Sweep the floor clean and open the windows! It’s a brand and grand new year! And in order to make it the absolute best, one of the most important activities that we can practice (besides good mid-winter cleaning) is forgiveness. Here’s why: The new year offers many opportunities for us to do better than we […]
Bible passages about the beauty and symbolic strength of human hair abound – and became rather difficult for me to read around the time that I began to develop full-blown lupus. One of the first symptoms indicating something was seriously wrong was that I lost my hair. Not in wisps and a few strands. In clumps and patches. One moment, I’d be twirling a long strand of blond curls. The next, there’d be a fistful of hair in my hand and a smooth, round patch of scalp showing on my head. This condition, I later learned, was alopecia areata (now, for me, alopecia universalis), and sometimes, tho not always, went along with lupus.
The process of losing all of my hair took almost a year, but about midway through that time, I could no longer rely on the desperate “comb-over.” I had to find a wig. That took awhile, too, and trial and error and brought up a raft of questions:
What color? What style? What length? How should I take care of a wig? How long would it take me to get used to wearing one? And, moreover, how should I respond to people saying, “Oh, your hair looks great?” when, in fact, I no longer had hair?
Gradually, the answers presented themselves. I opted for color close to my former shade and then ventured out to other colors (red! auburn!) I tried short and long lengths, and a couple of different styles (thankfully, with manmade wigs, the styles held even after washing – no more curling or blowdrying, no more gels or creams or sprays!) To help myself become more agreeable to wearing wigs (they did feel like furry foreign objects at first), I started calling them my “pelts,” and stored them on styrofoam, expressionless heads.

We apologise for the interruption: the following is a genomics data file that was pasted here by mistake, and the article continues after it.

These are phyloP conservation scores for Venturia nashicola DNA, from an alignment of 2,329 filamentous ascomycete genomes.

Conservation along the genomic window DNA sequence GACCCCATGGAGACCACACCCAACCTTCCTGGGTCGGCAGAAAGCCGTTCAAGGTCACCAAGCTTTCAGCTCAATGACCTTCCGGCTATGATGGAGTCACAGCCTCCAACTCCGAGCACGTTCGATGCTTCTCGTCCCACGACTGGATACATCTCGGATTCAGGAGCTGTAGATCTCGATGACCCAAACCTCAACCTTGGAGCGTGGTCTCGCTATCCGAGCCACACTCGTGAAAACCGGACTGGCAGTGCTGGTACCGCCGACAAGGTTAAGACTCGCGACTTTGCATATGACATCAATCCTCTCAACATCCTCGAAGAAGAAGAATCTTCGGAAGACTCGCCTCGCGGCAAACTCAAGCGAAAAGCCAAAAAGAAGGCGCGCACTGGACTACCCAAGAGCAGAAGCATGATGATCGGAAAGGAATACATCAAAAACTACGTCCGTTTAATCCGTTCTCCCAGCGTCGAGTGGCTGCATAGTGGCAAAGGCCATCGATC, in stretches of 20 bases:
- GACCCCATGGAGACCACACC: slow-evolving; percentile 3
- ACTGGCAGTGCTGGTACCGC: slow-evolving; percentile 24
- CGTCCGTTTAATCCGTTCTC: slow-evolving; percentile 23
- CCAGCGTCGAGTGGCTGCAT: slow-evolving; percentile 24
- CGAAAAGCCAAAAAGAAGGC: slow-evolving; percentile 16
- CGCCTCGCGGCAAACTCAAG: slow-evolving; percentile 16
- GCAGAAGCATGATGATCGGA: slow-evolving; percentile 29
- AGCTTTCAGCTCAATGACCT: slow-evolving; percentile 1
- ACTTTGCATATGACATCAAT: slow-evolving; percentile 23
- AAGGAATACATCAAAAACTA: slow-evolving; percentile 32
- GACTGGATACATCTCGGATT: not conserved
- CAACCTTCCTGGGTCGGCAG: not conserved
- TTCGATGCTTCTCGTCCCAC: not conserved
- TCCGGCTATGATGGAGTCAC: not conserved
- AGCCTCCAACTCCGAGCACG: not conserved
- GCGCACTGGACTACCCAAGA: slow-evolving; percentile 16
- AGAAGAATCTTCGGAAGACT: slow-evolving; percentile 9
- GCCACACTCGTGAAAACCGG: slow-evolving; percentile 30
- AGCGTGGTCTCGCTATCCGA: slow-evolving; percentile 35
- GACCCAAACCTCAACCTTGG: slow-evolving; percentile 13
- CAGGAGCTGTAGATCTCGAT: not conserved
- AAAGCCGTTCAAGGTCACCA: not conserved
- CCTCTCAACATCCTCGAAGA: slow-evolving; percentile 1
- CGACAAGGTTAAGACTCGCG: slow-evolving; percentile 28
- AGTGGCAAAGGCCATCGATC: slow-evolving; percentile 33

When you wear a wig, you never have a bad hair day!
I’m sure I’m not the first to come to this realization, but as the experience of being bald is new to each woman who goes through the process, it does bear repeating.
In a wig, no matter how you feel inside, no matter how dire your physical challenges – you will never have a bad hair day!
What’s more, you’ll have the uplifting experience of people telling you your hair looks great, that you look good, and you can believe they’re not just saying that to be nice, but rather they’re saying it because it’s true. Your “hair” does look good – each time you don the wig.
Gives me more confidence just thinking about it!
There are more challenges to being bald besides the trauma of losing one’s hair. Wigs get very hot in the summertime. Heads get very cold in the wintertime (yes, my bald brothers, I now ‘get it!’). And, emotionally, there are moments…each time I look in the mirror without my wig, I see, once again, the external evidence of the autoimmune process that’s affecting me internally, too.
But, these can be handled, with head coverings (scarves, caps, hats in the winter and lighter, shorter wigs in the summer), and prayers of thanks for the life and the strength that God gives.
After years living with lupus, I’ve learned that there are much more serious afflictions than losing one’s hair. Difficult tho it is, there are positives. And, above all, there’s the opportunity to be grateful – for life, for one more day…for a good day…with no bad hair!
Blessings for the day,